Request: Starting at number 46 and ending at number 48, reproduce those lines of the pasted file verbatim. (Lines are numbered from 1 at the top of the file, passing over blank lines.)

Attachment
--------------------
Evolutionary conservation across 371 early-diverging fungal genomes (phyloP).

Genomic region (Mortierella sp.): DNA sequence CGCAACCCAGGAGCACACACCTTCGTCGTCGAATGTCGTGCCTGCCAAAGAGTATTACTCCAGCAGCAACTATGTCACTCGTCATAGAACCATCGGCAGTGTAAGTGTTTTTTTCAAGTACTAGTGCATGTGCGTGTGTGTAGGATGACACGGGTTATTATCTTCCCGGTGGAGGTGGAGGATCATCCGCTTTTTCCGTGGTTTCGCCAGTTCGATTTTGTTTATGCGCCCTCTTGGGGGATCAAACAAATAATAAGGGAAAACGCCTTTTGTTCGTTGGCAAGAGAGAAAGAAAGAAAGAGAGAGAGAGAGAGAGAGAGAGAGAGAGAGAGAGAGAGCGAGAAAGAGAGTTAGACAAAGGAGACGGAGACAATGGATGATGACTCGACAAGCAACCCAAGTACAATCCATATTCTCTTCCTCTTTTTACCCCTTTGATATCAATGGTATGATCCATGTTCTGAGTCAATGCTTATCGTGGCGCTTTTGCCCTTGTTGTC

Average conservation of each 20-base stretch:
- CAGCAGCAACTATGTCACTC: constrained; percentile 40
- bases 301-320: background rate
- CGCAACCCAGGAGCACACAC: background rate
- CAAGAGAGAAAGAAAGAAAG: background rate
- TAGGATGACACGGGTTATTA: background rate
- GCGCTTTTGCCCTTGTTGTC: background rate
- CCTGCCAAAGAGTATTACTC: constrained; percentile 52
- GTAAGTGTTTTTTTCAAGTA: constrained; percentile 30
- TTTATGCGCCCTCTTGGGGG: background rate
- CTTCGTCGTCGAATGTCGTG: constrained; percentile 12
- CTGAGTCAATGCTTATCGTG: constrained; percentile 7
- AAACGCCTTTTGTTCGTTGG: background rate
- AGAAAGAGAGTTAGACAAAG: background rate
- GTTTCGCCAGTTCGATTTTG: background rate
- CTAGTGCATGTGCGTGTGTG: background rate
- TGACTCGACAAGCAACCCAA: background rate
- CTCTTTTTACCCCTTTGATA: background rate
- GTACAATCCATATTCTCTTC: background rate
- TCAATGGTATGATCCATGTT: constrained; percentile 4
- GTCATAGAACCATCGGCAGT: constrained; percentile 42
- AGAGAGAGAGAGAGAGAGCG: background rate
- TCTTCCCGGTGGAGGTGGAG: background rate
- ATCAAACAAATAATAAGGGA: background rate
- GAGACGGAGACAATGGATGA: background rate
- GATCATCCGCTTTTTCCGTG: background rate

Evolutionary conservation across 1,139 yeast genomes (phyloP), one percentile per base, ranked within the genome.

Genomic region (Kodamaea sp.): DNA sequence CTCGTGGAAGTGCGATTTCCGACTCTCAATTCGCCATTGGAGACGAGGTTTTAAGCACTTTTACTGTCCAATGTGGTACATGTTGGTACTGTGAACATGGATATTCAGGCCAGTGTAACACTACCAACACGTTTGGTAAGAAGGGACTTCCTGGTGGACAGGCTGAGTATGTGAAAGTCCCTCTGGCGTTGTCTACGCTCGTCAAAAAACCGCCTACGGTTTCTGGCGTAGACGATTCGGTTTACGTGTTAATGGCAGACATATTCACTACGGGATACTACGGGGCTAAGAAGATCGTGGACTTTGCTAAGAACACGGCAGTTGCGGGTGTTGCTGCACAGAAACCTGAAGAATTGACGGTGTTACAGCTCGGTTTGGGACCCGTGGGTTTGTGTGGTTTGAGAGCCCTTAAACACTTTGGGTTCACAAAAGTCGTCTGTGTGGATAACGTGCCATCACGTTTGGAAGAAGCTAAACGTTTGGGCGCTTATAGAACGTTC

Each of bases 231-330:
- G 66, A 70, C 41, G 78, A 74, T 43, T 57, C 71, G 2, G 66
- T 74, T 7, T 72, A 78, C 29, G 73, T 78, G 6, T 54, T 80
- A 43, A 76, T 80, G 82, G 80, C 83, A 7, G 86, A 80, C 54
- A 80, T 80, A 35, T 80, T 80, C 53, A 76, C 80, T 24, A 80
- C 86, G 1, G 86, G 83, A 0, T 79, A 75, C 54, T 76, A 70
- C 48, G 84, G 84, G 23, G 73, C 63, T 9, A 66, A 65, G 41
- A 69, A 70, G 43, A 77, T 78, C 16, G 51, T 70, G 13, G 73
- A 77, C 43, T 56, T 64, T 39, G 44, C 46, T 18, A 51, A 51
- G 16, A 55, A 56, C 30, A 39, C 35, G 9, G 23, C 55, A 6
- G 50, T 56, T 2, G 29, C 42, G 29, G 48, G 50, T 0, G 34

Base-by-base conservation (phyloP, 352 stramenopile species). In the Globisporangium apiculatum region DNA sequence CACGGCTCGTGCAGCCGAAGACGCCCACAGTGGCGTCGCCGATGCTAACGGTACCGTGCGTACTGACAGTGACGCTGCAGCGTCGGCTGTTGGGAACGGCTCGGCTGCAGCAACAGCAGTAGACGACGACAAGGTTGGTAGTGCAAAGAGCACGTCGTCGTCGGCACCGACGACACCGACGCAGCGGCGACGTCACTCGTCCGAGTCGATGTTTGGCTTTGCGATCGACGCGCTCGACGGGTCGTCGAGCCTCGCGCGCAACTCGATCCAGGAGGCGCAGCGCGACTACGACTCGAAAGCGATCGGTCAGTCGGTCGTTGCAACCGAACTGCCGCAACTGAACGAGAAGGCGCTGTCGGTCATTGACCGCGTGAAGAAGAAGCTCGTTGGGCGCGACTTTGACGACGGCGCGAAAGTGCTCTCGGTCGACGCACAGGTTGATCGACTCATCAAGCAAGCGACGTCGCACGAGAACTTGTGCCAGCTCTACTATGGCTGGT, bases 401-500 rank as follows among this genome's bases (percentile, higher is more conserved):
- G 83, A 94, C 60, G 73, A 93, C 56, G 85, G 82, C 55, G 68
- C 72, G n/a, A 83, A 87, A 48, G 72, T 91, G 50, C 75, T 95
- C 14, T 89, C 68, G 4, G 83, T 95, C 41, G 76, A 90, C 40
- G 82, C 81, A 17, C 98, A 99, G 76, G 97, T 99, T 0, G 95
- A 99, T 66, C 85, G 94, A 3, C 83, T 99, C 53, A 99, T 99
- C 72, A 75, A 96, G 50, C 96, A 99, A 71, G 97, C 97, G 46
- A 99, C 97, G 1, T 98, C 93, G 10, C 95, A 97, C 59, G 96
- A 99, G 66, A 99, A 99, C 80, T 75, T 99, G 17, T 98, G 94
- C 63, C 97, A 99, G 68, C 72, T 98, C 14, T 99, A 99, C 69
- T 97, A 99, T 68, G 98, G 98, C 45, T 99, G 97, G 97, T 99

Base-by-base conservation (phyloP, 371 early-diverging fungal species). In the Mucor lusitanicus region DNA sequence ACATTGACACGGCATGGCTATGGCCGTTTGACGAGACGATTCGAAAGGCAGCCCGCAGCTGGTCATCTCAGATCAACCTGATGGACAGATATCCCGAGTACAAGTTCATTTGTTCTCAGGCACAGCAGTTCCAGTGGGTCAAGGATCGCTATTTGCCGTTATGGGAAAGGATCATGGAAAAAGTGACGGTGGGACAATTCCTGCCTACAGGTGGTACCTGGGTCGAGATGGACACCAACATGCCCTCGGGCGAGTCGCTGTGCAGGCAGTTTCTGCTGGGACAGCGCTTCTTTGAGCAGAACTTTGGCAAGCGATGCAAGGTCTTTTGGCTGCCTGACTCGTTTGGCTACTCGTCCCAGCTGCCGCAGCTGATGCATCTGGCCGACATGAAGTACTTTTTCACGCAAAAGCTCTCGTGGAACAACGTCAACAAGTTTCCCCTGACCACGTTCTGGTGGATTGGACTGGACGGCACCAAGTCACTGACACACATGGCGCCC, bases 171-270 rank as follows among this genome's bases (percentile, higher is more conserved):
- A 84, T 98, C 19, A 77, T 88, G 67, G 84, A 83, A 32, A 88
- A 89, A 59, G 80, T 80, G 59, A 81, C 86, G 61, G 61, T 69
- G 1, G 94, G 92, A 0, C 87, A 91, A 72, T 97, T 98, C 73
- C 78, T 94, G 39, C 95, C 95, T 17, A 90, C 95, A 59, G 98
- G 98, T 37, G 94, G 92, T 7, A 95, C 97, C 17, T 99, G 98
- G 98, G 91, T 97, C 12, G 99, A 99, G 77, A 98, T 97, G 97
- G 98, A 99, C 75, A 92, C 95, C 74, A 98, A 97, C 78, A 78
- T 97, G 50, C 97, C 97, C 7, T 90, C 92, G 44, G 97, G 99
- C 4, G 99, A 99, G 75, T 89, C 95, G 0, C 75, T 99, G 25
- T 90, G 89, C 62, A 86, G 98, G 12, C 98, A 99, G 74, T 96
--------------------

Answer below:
- G 82, C 81, A 17, C 98, A 99, G 76, G 97, T 99, T 0, G 95
- A 99, T 66, C 85, G 94, A 3, C 83, T 99, C 53, A 99, T 99
- C 72, A 75, A 96, G 50, C 96, A 99, A 71, G 97, C 97, G 46